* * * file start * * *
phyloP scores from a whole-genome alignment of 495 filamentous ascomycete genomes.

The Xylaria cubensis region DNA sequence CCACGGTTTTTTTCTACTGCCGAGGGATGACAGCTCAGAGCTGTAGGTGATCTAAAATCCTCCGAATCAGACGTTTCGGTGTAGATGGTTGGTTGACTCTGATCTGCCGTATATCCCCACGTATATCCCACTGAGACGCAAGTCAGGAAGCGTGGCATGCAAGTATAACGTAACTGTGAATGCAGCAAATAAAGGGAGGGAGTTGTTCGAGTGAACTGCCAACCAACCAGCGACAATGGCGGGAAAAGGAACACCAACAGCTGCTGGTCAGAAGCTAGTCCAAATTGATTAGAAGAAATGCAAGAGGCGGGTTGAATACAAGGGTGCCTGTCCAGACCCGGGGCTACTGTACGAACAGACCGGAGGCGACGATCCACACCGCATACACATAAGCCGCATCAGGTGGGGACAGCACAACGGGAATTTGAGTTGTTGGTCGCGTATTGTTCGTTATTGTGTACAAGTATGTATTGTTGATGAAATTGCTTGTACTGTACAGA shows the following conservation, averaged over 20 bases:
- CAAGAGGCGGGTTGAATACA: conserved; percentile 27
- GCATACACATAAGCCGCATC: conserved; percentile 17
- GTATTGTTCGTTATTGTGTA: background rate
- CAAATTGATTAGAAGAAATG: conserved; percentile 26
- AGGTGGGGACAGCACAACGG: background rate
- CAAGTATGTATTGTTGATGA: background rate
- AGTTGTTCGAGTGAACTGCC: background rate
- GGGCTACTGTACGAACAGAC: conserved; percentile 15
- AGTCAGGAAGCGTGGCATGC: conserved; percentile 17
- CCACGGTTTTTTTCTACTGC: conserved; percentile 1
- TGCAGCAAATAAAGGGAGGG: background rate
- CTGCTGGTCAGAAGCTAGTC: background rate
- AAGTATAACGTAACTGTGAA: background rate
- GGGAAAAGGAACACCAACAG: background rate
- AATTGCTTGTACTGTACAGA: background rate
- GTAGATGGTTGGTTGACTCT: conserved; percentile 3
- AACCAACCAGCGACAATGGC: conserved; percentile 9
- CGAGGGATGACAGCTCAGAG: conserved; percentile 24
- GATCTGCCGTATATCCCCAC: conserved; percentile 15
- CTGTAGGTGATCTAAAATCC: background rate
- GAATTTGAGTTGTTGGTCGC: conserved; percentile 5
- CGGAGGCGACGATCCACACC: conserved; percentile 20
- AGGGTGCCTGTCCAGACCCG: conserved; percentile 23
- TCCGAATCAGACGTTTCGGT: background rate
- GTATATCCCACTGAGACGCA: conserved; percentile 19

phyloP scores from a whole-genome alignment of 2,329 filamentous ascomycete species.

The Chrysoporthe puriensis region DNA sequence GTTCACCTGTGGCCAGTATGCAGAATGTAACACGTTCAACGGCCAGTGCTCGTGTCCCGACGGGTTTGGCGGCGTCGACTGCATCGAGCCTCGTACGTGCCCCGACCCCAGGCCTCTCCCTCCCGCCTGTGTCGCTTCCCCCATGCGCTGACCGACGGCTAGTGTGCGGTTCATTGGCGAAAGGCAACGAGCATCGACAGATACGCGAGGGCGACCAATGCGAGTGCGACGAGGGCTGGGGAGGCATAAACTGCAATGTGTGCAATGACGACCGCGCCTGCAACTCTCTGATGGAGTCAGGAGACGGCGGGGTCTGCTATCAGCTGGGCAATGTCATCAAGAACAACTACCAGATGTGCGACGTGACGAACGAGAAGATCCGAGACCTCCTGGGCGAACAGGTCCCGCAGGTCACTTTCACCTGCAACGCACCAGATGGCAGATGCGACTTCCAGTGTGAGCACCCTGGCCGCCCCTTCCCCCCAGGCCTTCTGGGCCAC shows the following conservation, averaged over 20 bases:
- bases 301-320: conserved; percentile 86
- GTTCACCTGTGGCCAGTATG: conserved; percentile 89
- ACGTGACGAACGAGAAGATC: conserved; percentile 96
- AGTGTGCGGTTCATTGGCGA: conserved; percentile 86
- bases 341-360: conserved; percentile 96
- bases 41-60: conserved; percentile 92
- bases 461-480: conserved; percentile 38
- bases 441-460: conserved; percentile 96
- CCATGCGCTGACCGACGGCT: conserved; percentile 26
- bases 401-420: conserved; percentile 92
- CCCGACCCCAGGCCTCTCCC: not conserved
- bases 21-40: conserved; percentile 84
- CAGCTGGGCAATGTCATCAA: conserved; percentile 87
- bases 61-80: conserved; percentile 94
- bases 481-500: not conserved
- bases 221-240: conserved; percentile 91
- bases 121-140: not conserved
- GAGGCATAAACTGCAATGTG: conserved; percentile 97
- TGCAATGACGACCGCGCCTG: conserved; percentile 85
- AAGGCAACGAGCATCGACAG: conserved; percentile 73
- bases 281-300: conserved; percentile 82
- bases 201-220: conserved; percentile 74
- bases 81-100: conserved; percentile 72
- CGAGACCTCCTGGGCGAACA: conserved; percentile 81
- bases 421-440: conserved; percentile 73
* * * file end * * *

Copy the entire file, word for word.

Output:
phyloP scores from a whole-genome alignment of 495 filamentous ascomycete genomes.

The Xylaria cubensis region DNA sequence CCACGGTTTTTTTCTACTGCCGAGGGATGACAGCTCAGAGCTGTAGGTGATCTAAAATCCTCCGAATCAGACGTTTCGGTGTAGATGGTTGGTTGACTCTGATCTGCCGTATATCCCCACGTATATCCCACTGAGACGCAAGTCAGGAAGCGTGGCATGCAAGTATAACGTAACTGTGAATGCAGCAAATAAAGGGAGGGAGTTGTTCGAGTGAACTGCCAACCAACCAGCGACAATGGCGGGAAAAGGAACACCAACAGCTGCTGGTCAGAAGCTAGTCCAAATTGATTAGAAGAAATGCAAGAGGCGGGTTGAATACAAGGGTGCCTGTCCAGACCCGGGGCTACTGTACGAACAGACCGGAGGCGACGATCCACACCGCATACACATAAGCCGCATCAGGTGGGGACAGCACAACGGGAATTTGAGTTGTTGGTCGCGTATTGTTCGTTATTGTGTACAAGTATGTATTGTTGATGAAATTGCTTGTACTGTACAGA shows the following conservation, averaged over 20 bases:
- CAAGAGGCGGGTTGAATACA: conserved; percentile 27
- GCATACACATAAGCCGCATC: conserved; percentile 17
- GTATTGTTCGTTATTGTGTA: background rate
- CAAATTGATTAGAAGAAATG: conserved; percentile 26
- AGGTGGGGACAGCACAACGG: background rate
- CAAGTATGTATTGTTGATGA: background rate
- AGTTGTTCGAGTGAACTGCC: background rate
- GGGCTACTGTACGAACAGAC: conserved; percentile 15
- AGTCAGGAAGCGTGGCATGC: conserved; percentile 17
- CCACGGTTTTTTTCTACTGC: conserved; percentile 1
- TGCAGCAAATAAAGGGAGGG: background rate
- CTGCTGGTCAGAAGCTAGTC: background rate
- AAGTATAACGTAACTGTGAA: background rate
- GGGAAAAGGAACACCAACAG: background rate
- AATTGCTTGTACTGTACAGA: background rate
- GTAGATGGTTGGTTGACTCT: conserved; percentile 3
- AACCAACCAGCGACAATGGC: conserved; percentile 9
- CGAGGGATGACAGCTCAGAG: conserved; percentile 24
- GATCTGCCGTATATCCCCAC: conserved; percentile 15
- CTGTAGGTGATCTAAAATCC: background rate
- GAATTTGAGTTGTTGGTCGC: conserved; percentile 5
- CGGAGGCGACGATCCACACC: conserved; percentile 20
- AGGGTGCCTGTCCAGACCCG: conserved; percentile 23
- TCCGAATCAGACGTTTCGGT: background rate
- GTATATCCCACTGAGACGCA: conserved; percentile 19

phyloP scores from a whole-genome alignment of 2,329 filamentous ascomycete species.

The Chrysoporthe puriensis region DNA sequence GTTCACCTGTGGCCAGTATGCAGAATGTAACACGTTCAACGGCCAGTGCTCGTGTCCCGACGGGTTTGGCGGCGTCGACTGCATCGAGCCTCGTACGTGCCCCGACCCCAGGCCTCTCCCTCCCGCCTGTGTCGCTTCCCCCATGCGCTGACCGACGGCTAGTGTGCGGTTCATTGGCGAAAGGCAACGAGCATCGACAGATACGCGAGGGCGACCAATGCGAGTGCGACGAGGGCTGGGGAGGCATAAACTGCAATGTGTGCAATGACGACCGCGCCTGCAACTCTCTGATGGAGTCAGGAGACGGCGGGGTCTGCTATCAGCTGGGCAATGTCATCAAGAACAACTACCAGATGTGCGACGTGACGAACGAGAAGATCCGAGACCTCCTGGGCGAACAGGTCCCGCAGGTCACTTTCACCTGCAACGCACCAGATGGCAGATGCGACTTCCAGTGTGAGCACCCTGGCCGCCCCTTCCCCCCAGGCCTTCTGGGCCAC shows the following conservation, averaged over 20 bases:
- bases 301-320: conserved; percentile 86
- GTTCACCTGTGGCCAGTATG: conserved; percentile 89
- ACGTGACGAACGAGAAGATC: conserved; percentile 96
- AGTGTGCGGTTCATTGGCGA: conserved; percentile 86
- bases 341-360: conserved; percentile 96
- bases 41-60: conserved; percentile 92
- bases 461-480: conserved; percentile 38
- bases 441-460: conserved; percentile 96
- CCATGCGCTGACCGACGGCT: conserved; percentile 26
- bases 401-420: conserved; percentile 92
- CCCGACCCCAGGCCTCTCCC: not conserved
- bases 21-40: conserved; percentile 84
- CAGCTGGGCAATGTCATCAA: conserved; percentile 87
- bases 61-80: conserved; percentile 94
- bases 481-500: not conserved
- bases 221-240: conserved; percentile 91
- bases 121-140: not conserved
- GAGGCATAAACTGCAATGTG: conserved; percentile 97
- TGCAATGACGACCGCGCCTG: conserved; percentile 85
- AAGGCAACGAGCATCGACAG: conserved; percentile 73
- bases 281-300: conserved; percentile 82
- bases 201-220: conserved; percentile 74
- bases 81-100: conserved; percentile 72
- CGAGACCTCCTGGGCGAACA: conserved; percentile 81
- bases 421-440: conserved; percentile 73